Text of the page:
When it comes to the United States, there are few things as certain as taxes. Regardless of extenuating circumstances, paying taxes is about as mandatory as stopping when a police officer pulls you over. Meaning, you could choose not to, but it will inevitably land you in jail.
These are the times of change for the tax code as we know it.
Although the current tax code, in some variation of it, has been in effect for the past century, it will soon be noticeably modified. The new administration has finally completed this long-lasting endeavor that will come into effect in 2018. So, what do experts like CPAs and tax specialists think about it?
What happens with the enormous deficit?
In order to implement the new tax code, the government will have to deal with a $1.5 trillion deficit. Since the largest decrease happens in the area of corporate tax, it is these entities that are mostly responsible for such an astronomical number.
In words of Larry Simmons, a tax expert who works for Business & Financial Solutions, this “puts programs like Medicare and social security at risk”. Controversially, the lower-earning families will be the ones most affected because their reductions are not designed to last forever. On the other hand, corporations will enjoy the new 21% cut permanently.
Another problem with the large deficit comes from uncertain predictions. As you may be aware, most Republicans are anticipating great success from the passage of this bill. Such a success, actually, that the $1.5 trillion will seem like a minor fraction of the total gains. Will such a prediction uphold?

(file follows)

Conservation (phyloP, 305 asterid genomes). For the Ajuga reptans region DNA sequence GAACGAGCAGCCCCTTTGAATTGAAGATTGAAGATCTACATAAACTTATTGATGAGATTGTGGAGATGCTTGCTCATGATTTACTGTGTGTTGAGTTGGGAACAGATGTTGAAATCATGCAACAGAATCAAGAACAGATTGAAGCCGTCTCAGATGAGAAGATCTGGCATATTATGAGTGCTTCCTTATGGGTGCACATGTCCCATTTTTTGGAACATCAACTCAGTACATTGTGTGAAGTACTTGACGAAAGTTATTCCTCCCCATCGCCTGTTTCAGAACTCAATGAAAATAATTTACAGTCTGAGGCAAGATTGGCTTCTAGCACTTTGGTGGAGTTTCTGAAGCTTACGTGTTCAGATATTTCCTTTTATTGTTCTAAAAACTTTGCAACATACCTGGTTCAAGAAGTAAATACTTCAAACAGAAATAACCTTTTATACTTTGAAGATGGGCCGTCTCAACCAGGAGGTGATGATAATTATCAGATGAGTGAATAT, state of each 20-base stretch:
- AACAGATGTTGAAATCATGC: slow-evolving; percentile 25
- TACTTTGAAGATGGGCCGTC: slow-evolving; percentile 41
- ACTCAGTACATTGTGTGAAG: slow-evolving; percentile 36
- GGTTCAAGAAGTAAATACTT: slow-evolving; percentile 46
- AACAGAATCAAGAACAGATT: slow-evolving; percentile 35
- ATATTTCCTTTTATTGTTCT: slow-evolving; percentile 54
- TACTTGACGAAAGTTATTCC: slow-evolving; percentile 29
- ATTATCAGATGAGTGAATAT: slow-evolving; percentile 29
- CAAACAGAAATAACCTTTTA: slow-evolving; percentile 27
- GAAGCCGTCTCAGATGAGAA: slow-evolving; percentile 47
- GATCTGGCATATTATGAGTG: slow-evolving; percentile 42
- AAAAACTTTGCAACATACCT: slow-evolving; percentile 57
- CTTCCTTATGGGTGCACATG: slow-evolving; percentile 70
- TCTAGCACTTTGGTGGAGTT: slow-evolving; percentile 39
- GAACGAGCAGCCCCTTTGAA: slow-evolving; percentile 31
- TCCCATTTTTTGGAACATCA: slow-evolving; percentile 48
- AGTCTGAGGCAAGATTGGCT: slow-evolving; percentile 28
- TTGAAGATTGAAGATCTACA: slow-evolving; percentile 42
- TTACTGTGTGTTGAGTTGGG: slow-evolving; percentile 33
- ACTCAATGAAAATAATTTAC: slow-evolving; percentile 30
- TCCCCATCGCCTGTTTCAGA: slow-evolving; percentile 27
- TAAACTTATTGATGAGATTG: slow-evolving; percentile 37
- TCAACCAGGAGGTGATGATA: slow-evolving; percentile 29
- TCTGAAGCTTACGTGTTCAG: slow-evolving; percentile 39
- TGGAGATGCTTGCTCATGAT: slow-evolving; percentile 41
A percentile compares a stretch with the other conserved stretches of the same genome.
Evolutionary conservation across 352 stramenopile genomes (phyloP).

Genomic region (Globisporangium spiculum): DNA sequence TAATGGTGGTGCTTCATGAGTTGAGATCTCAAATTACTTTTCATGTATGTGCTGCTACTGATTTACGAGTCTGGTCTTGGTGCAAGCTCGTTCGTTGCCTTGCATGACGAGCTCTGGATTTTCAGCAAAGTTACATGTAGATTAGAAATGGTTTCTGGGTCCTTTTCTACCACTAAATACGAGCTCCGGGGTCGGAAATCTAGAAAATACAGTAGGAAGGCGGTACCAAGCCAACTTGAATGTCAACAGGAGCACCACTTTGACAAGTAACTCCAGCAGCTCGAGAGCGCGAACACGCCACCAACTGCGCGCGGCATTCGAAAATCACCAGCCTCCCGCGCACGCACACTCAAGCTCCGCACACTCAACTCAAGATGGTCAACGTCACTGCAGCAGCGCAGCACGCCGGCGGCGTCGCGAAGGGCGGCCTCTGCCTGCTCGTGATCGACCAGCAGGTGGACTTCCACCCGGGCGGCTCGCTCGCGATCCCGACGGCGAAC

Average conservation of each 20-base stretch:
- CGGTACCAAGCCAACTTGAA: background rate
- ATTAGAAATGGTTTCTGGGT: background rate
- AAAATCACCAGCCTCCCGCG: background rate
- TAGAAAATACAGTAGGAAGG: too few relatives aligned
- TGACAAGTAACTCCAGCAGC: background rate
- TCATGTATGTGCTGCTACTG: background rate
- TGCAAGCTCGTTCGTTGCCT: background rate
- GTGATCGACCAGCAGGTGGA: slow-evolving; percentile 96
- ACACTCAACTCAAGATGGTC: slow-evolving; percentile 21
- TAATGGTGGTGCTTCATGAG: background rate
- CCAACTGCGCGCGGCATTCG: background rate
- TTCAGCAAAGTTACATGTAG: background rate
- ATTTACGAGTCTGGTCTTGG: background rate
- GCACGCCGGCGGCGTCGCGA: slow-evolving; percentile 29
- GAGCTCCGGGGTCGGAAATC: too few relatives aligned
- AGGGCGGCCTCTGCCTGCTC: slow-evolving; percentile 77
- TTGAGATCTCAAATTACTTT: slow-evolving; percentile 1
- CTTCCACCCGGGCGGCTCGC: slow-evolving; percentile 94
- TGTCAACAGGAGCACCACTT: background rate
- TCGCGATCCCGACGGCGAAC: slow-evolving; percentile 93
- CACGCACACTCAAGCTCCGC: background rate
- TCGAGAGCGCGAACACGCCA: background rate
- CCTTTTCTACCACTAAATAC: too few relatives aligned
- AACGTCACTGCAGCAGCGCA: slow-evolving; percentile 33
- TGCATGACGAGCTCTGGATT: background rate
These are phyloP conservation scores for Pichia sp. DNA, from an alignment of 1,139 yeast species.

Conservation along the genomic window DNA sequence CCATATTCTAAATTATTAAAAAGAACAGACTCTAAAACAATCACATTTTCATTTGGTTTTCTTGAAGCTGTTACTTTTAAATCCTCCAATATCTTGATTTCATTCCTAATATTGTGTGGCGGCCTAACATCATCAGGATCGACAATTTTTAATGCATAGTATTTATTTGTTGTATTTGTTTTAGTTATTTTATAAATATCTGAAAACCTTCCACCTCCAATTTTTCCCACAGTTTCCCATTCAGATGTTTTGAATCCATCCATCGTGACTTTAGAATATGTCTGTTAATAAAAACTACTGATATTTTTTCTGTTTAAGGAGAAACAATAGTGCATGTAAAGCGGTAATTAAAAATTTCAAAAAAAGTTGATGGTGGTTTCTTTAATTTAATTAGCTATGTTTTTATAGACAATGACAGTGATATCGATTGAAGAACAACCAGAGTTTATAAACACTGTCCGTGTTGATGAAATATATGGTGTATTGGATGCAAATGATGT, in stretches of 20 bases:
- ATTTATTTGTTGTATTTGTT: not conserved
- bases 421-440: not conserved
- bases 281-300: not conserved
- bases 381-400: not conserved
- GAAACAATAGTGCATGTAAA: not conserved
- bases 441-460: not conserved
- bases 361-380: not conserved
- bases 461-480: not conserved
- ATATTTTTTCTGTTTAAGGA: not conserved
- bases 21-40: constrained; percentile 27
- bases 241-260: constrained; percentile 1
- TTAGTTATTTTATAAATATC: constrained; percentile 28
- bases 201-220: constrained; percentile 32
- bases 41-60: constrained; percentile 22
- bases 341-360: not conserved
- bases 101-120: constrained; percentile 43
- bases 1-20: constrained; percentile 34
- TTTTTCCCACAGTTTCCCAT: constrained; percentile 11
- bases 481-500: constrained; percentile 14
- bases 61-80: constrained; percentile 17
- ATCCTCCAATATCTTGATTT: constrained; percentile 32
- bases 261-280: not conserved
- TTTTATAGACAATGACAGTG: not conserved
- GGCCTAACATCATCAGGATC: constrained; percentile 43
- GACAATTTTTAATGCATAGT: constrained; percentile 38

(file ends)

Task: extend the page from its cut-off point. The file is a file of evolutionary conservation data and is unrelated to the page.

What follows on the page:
According to the Joint Committee on Taxation that works with Congress on a non-partisan basis, economic growth from this tax bill is going to be around $451 billion. Well, if you simply do the math then you will see that this still leaves $1.1 trillion net deficit that is not addressed.
What Happens to the Middle-Class Earners?
Tax cuts for various layers of the society differ greatly. For example, rich are expected to pay less and the corporate cuts are a prime example of that. On the flip side, low-income families will see more savings from the increased childcare credit and a greater standard deduction. Yet, what about the middle-class citizen?
Well, not much. In the words of Mr. Simmons, “pretty much all the advantages afforded by this bill for the lower class taxpayer, the middle-class taxpayer is exempt from anyway”. In addition, these provisions that target lower-income families are set to expire in 2027, which means that any benefits enjoyed will be short-lived.
The success of the bill is based on a chain of events.
If the new tax bill is to be successful, the Congress will have to enact additional bills to keep it this way. For example, the bill already takes away the Obamacare Individual Mandate, which could cause over 13 million Americans to lose their health insurance by 2027.
The number of those whose premiums would go up is even greater, and predictions indicate that we will have to pay as much as 10% more for our healthcare. Additionally, if the expected bills that accompany the new tax bill are not passed, more changes would have to come and address many areas of concern.
The impact on the trade deficit is hard to predict.
Currently, the United States has a large trade deficit. The new tax bill aims to repair that and create a more prosperous scenario where imports will not exceed exports. Unfortunately, such an outcome is almost impossible to predict as we cannot foresee how people will spend their savings.
The bottom-line of the tax cuts is to put more funds into average Americans’ pockets. Saying that this will happen, how do we conclude that this capital will be reinvested into domestically produced goods? If you have more money, you are free to purchase foreign goods so long as there is a supply of them.
Hence why it is almost impossible to say that the economy and exports would benefit. The final result could be opposite under multiple scenarios and that uncertainty is probably the biggest flaw of the new tax bill.